I like to read from the actual scriptures on Monday, Wednesday & Friday, and from the Stories on Tuesdays and Thursdays.  I haven't found it to confuse my children and it keeps the scriptural language accessible to the younger children when they hear it "re-told" so soon after hearing the original.  On weeks where there is only one (or no) chapter from Stories, we read from the actual scriptures on the days with no corresponding Stories readings.

I'm also planning on printing out progress sheets that my children can color as we read through each chapter in The Book of Mormon.  There's an especially cute chart over at Sugar Doodle.  I love the quote:

"If you don't have time to pray and read your scriptures,
you are busier than God ever intended you to be."

I have found, through the years, that on the mornings that I choose to skip our devotional before school because we're running behind schedule or we have a big day ahead that needs extra minutes, that our day goes either completely out-the-window-crazy or just has this hollow feeling at the core of our activities.  When I choose to start our school day with (or pause our school day in order accomodate) our reading of the scriptures, there is a very different, very peaceful feeling attending the rest of our day.  Reading the scriptures doesn't place us in a bubble that keeps away interruptions or conflicts, but it does give each of us an added measure of patience and compassion that helps make our days go smoother.  It's one of the most important elements of ensuring that we complete a full, productive day of work.

May you be blessed in your scripture studies and may the Holy Spirit of our loving Heavenly Father be with you always.


Wednesday, July 4, 2012

Happy Independence Day!


A Happy American Independence Day to you and yours!  We've done a bit of gardening, a bit of barbecue-ing, and we'll join some friends after dark to light a few fireworks in the street.  Nice and peaceful.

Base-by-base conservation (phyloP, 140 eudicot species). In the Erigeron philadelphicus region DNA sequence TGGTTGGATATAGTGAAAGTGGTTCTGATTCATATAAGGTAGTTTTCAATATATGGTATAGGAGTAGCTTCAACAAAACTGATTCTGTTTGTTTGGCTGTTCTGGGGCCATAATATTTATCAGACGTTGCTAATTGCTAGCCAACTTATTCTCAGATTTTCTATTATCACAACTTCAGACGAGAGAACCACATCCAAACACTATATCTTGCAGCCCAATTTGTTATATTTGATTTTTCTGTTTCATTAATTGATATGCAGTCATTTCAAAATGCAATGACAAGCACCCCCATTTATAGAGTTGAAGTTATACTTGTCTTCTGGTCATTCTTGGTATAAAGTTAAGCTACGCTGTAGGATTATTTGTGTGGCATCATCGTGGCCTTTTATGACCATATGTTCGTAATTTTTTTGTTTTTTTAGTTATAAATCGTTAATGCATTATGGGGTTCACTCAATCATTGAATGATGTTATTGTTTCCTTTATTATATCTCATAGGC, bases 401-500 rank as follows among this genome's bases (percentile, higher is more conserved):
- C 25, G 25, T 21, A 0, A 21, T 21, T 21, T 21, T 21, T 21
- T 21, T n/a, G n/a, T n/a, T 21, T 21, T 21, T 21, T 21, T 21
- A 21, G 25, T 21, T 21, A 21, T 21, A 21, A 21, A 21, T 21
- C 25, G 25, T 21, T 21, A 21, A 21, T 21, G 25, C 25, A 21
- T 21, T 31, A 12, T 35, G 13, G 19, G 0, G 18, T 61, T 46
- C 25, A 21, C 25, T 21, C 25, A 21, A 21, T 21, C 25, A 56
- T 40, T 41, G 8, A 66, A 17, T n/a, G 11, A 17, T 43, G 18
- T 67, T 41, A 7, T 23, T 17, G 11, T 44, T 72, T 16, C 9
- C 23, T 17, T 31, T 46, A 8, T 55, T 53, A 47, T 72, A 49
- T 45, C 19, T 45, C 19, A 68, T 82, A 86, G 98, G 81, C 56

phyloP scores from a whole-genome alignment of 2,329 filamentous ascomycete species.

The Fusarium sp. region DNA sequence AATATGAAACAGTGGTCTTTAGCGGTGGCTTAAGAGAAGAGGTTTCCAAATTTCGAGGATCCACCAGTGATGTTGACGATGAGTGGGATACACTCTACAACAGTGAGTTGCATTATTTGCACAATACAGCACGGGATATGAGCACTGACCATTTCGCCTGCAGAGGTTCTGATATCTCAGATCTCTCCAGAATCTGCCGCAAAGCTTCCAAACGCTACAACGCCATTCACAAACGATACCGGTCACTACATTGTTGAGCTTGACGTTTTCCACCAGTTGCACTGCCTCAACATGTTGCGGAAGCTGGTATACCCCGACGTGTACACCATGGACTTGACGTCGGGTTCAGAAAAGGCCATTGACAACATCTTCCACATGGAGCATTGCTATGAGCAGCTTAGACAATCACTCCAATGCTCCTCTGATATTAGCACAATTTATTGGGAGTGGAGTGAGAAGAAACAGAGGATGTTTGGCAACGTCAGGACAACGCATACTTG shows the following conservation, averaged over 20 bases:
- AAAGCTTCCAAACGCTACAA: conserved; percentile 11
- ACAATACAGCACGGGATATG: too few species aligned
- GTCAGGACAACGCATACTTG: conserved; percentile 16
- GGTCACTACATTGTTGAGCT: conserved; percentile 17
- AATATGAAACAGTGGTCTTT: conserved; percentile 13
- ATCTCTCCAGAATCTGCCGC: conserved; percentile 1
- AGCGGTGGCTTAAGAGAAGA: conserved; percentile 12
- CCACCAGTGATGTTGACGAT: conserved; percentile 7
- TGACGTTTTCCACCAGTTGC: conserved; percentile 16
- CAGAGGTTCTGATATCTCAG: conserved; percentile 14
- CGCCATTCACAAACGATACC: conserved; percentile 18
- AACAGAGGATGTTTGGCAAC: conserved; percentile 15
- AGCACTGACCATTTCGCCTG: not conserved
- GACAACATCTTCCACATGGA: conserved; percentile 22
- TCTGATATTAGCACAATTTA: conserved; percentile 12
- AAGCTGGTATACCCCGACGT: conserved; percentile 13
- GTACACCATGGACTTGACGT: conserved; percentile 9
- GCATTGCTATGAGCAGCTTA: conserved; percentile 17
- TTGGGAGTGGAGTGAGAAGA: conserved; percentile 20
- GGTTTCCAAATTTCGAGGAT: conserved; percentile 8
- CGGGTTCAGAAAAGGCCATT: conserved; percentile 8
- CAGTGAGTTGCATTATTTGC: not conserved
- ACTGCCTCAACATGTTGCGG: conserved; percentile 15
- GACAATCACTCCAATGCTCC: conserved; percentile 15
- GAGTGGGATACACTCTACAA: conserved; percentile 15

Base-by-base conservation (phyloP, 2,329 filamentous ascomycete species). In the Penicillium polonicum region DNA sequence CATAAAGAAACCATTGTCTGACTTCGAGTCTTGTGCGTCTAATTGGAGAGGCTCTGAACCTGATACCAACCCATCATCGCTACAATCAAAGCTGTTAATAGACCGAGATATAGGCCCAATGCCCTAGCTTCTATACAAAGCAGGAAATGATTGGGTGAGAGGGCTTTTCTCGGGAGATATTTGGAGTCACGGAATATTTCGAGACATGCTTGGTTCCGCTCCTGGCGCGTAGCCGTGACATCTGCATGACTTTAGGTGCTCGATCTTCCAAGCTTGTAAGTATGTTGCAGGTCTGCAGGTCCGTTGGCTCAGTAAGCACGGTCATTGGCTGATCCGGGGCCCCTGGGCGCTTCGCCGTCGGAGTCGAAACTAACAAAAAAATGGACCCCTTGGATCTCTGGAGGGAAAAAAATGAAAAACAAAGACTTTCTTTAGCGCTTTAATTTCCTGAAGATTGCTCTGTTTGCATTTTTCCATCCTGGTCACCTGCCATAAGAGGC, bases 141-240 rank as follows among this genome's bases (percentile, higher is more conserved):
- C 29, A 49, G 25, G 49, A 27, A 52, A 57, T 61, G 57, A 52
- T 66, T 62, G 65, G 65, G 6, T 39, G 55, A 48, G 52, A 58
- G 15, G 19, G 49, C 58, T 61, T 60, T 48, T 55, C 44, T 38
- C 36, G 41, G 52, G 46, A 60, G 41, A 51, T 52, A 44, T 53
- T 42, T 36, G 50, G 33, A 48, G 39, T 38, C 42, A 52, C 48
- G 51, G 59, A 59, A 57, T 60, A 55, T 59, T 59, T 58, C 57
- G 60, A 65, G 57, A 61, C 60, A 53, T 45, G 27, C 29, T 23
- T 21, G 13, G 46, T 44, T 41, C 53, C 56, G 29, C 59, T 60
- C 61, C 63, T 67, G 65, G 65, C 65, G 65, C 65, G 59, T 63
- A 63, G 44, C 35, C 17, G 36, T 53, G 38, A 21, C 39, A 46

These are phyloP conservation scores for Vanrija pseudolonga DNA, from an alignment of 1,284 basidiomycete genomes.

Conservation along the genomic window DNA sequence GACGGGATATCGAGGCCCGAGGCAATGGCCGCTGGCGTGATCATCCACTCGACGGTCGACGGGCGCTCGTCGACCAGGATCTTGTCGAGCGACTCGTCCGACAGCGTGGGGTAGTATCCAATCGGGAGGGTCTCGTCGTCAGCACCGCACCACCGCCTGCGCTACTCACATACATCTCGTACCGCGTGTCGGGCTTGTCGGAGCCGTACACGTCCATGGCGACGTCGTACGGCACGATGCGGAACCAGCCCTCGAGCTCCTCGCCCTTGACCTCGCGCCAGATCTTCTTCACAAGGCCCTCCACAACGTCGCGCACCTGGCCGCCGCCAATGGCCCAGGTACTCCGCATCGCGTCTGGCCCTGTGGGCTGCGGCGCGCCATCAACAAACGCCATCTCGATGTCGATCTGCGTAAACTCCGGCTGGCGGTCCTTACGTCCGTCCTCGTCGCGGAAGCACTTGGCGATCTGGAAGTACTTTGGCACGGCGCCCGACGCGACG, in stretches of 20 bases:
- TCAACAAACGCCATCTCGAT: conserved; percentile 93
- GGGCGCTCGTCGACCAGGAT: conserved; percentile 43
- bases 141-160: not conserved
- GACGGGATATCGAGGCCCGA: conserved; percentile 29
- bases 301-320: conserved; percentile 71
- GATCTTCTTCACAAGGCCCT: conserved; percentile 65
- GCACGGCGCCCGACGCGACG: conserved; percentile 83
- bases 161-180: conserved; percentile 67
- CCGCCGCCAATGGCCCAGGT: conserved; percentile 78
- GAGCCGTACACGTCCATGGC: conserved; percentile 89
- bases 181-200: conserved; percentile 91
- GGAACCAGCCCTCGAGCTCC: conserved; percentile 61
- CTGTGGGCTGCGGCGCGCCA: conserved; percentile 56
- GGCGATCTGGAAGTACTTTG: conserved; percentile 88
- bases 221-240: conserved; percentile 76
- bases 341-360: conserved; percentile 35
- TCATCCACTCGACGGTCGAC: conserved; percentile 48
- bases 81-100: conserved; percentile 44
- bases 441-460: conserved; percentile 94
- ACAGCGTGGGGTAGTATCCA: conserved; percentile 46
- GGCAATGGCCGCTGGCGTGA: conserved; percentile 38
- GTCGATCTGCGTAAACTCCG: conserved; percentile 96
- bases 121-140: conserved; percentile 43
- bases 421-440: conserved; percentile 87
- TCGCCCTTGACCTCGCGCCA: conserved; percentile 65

On a day where we celebrate the birth of a new country, I thought it fitting to work away on this:


"This" being a cute little cardigan, awaiting the birth of my brother's first child!  Carly's due in September, they have not found out the gender, and so I'm working away on wee bitty items in the general color categories of brown and green, as per Carly's preferences.

I was going to crank out a blanket, but upon contemplating the idea I realized that they're going to be inundated with blankets (simply due to the fact that it's their first and blankets are such an easy thing to give), so I asked Carly if she wanted more blankets or if she harbored a desire for some other sort of handmade baby paraphernalia.  She thought for a moment and confessed that she was rather partial to cardigans.

I still need to figure out how this thing will close in front--buttons, toggles or ties--and if I want to add any other embellishment to the tiny garment.  I think it's adorable as is, so it will probably join its comrades in "The Baby Box" in my closet once I attach the closures.

A holiday and knitted baby wear; it doesn't get much better than that, eh?  ;)

Tuesday, July 3, 2012

Wildfires

We've got a lot of wildfires burning their way throughout Utah.  I spent last week anxiously keeping tabs on the Wood Hollow Fire to the south of us once it approached the county line, and twenty minutes ago I glanced out the back door and saw this lovely sight:


An area thirty miles north of us is now ablaze, going into its third hour.

Please be careful with your fireworks tomorrow, Utah.